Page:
Q4: Is it fair to say you are more of an introvert than an extrovert overall? What kind of release does music provide for you? It seems on the evidence that you are pretty driven… is there tension for you between ordinary survival type stuff and the energy and focus it takes to make music?
John: I’m an introvert normally, but Just After Zero provides me the chance to be an extrovert for a few hours at a time. In fact, this entire musician gig just started as a New Year’s resolution to play guitar at an open mic to convince myself to get out of my apartment a little and meet some new people. And as it happens, the Saint Louis open mic scene is bustling enough to support an independent musical career almost all on its own.
Music, to me, is the chance to tell a good joke or spark a conversation. When I learn something new (You ever notice how Building Code Under Fire is on every Universal movie newspaper? Wonder what’s up with that.) or come up with a weird hypothetical (You think there’s somebody out there that’s so down in the dumps that a call from a telemarketer is actually a formative event in their life?), the first thing I want to do is tell the nearest person about it. Music is a chance to share that insight and maybe, if I’m lucky, make somebody smile or think about that next spam call a little differently. There’s value in that. Making music is effectively a survival type activity at this point. I get twitchy and hyperactive if I go too long without it, so in that sense it jives really well with the more mundane psychological requirements like sunlight and spicy food.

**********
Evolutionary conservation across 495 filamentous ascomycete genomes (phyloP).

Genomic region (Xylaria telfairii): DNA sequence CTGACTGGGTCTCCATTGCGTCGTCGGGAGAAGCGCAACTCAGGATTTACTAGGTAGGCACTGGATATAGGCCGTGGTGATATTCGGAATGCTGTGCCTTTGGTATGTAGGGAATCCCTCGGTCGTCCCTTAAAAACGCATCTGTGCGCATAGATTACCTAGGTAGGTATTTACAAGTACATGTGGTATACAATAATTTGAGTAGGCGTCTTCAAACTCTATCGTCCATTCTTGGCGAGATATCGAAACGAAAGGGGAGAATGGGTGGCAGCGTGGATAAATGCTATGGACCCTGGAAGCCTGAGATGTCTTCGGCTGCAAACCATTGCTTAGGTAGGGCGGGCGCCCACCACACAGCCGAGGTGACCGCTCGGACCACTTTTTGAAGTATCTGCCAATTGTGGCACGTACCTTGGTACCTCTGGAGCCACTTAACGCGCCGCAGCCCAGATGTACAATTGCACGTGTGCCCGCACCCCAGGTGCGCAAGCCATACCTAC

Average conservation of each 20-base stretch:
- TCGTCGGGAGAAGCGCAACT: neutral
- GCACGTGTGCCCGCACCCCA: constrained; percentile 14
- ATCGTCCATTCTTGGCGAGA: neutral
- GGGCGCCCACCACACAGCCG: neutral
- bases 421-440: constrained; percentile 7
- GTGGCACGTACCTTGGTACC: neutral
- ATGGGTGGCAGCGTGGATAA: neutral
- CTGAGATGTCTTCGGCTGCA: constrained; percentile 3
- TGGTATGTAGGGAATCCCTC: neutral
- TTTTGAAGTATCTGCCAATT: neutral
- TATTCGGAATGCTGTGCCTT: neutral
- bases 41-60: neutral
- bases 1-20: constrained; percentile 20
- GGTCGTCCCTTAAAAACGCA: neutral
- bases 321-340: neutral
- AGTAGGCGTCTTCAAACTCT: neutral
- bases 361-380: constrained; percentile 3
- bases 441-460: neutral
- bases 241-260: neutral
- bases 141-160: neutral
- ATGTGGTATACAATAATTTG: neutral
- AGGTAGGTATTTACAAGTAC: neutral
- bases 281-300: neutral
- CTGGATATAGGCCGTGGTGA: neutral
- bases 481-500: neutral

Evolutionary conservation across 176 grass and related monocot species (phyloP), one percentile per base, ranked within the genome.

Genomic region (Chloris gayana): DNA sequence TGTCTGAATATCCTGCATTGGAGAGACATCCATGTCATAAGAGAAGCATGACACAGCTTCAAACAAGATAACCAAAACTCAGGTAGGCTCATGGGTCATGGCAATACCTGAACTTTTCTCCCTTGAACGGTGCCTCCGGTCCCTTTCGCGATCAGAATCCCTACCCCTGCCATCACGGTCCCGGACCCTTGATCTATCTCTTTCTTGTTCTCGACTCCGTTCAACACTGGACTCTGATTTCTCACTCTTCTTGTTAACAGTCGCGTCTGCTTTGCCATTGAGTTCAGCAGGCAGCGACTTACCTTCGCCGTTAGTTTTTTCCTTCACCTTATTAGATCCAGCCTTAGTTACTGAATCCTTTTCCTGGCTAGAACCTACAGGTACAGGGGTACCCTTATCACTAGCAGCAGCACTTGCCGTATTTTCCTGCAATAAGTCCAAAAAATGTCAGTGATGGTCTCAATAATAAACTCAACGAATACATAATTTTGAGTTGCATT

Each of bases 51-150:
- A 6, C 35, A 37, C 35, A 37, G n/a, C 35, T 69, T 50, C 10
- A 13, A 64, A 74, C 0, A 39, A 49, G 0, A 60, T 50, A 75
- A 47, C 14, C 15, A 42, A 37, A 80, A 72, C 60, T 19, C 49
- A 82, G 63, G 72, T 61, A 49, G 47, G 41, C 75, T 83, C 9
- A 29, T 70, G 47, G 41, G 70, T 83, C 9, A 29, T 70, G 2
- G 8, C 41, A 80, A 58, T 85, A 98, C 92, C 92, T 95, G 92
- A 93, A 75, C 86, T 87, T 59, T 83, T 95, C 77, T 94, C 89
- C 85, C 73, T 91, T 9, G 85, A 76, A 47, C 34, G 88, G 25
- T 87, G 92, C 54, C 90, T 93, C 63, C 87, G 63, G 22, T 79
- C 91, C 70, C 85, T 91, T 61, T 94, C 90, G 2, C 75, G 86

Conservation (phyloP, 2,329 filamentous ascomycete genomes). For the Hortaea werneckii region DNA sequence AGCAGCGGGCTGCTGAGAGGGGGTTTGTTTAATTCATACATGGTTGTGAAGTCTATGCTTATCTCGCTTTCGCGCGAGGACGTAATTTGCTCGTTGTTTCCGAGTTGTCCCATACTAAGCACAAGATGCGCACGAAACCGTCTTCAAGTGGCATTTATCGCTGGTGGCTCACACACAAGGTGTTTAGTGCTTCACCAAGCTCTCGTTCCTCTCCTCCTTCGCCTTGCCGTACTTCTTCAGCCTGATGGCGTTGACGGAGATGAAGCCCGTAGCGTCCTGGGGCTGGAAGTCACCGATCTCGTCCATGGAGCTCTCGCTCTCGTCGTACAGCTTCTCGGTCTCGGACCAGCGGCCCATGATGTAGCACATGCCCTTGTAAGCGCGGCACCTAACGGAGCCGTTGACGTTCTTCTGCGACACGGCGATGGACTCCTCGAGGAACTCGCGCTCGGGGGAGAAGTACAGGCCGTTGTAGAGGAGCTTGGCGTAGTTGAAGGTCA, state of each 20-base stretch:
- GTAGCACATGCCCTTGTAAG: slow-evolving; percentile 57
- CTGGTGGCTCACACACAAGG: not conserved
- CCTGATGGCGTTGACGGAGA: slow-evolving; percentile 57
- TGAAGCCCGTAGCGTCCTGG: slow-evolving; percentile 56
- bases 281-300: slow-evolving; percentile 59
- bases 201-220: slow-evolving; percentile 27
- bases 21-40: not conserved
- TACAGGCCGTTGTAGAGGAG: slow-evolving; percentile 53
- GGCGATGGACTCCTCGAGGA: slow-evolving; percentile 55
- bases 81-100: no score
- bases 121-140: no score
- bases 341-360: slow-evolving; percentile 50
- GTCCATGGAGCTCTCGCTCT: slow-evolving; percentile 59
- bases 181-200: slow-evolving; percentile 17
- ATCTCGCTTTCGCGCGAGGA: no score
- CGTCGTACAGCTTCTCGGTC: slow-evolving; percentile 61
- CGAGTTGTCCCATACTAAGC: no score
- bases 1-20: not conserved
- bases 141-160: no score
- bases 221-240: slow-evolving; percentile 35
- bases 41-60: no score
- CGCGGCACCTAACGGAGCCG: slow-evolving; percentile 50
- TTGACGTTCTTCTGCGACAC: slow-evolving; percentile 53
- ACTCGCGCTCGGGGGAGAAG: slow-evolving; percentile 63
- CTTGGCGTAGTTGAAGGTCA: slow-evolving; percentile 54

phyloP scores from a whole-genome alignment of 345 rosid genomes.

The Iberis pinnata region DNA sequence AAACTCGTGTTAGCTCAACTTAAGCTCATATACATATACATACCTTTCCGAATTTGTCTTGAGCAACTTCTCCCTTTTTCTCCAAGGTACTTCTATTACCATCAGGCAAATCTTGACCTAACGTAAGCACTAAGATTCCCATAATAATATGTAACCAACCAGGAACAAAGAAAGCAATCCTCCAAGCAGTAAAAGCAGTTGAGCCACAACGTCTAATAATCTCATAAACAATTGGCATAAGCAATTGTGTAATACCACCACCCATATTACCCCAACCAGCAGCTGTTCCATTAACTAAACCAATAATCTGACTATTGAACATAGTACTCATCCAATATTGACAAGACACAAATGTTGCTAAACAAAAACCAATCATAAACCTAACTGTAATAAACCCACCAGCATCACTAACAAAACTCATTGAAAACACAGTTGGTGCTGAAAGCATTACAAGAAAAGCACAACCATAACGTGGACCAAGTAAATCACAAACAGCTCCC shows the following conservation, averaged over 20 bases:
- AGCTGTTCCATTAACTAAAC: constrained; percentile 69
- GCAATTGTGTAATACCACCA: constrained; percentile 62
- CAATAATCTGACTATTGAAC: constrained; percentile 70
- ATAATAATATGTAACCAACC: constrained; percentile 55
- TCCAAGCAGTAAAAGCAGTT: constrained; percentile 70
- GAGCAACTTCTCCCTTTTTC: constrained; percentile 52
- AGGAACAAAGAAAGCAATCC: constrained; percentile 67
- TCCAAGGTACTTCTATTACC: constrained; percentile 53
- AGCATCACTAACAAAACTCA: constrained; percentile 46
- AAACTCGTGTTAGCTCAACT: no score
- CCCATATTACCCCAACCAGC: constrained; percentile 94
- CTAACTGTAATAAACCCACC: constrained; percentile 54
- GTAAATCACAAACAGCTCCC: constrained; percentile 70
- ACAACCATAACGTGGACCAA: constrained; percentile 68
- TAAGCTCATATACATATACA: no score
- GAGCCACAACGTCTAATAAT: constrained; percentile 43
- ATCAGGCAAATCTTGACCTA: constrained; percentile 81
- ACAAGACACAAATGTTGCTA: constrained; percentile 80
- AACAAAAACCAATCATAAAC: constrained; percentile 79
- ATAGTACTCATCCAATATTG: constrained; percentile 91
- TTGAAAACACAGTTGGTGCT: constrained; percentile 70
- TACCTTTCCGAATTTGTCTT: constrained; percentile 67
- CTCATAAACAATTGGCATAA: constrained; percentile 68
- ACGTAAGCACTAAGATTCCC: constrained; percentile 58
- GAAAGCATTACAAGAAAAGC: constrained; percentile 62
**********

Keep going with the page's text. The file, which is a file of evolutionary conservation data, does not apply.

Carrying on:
Q5: Let’s imagine that this guy, we’ll call him Buford T Injustice, a fictional record industry dude, agrees to a meeting with you after hearing the awesome song “Coming Down.” He seems like he wants you to be honest, but you’re not sure. What would you say to him about your goals and aspirations for your music? How much compromising would you be open to, to sell records? If he pairs you up with some known producer, how much freedom would you give the producer? If Buford starts pissing you off, could you tell him you don’t like this direction, or would you quietly take all his suggestions under advisement?
John: I would approach Buford and ask him directly what he saw in “Coming Down” and what, specifically, he wants to see in my future work. I would expect some compromises to be asked of me and I would evaluate them fairly against what Buford would give me in exchange. I wouldn’t necessarily think of it as a chance to just sell records, though. I would try to think of it as Buford getting me in touch with people who want to hear my music, an extremely valuable resource for the increasingly dense musical landscape we’re living in. I would accept the chance to work with a producer on the condition I still get to play guitar and write my own songs. One of the unique aspects of a one-man band is that you don’t get a lot of creative input or pushback, so that could be a really good chance to take Just After Zero somewhere interesting.
Buford’s pissing me off would be a shame but I’ve worked for irritable bosses before. I would try to keep impartial and determine how much of the friction is actually impacting Just After Zero’s music. Some personal disagreements and irritation are a small price to pay for a publishing deal. If the music begins to suffer or my existing fans start disagreeing with the direction, it would be time to consider hitting the road.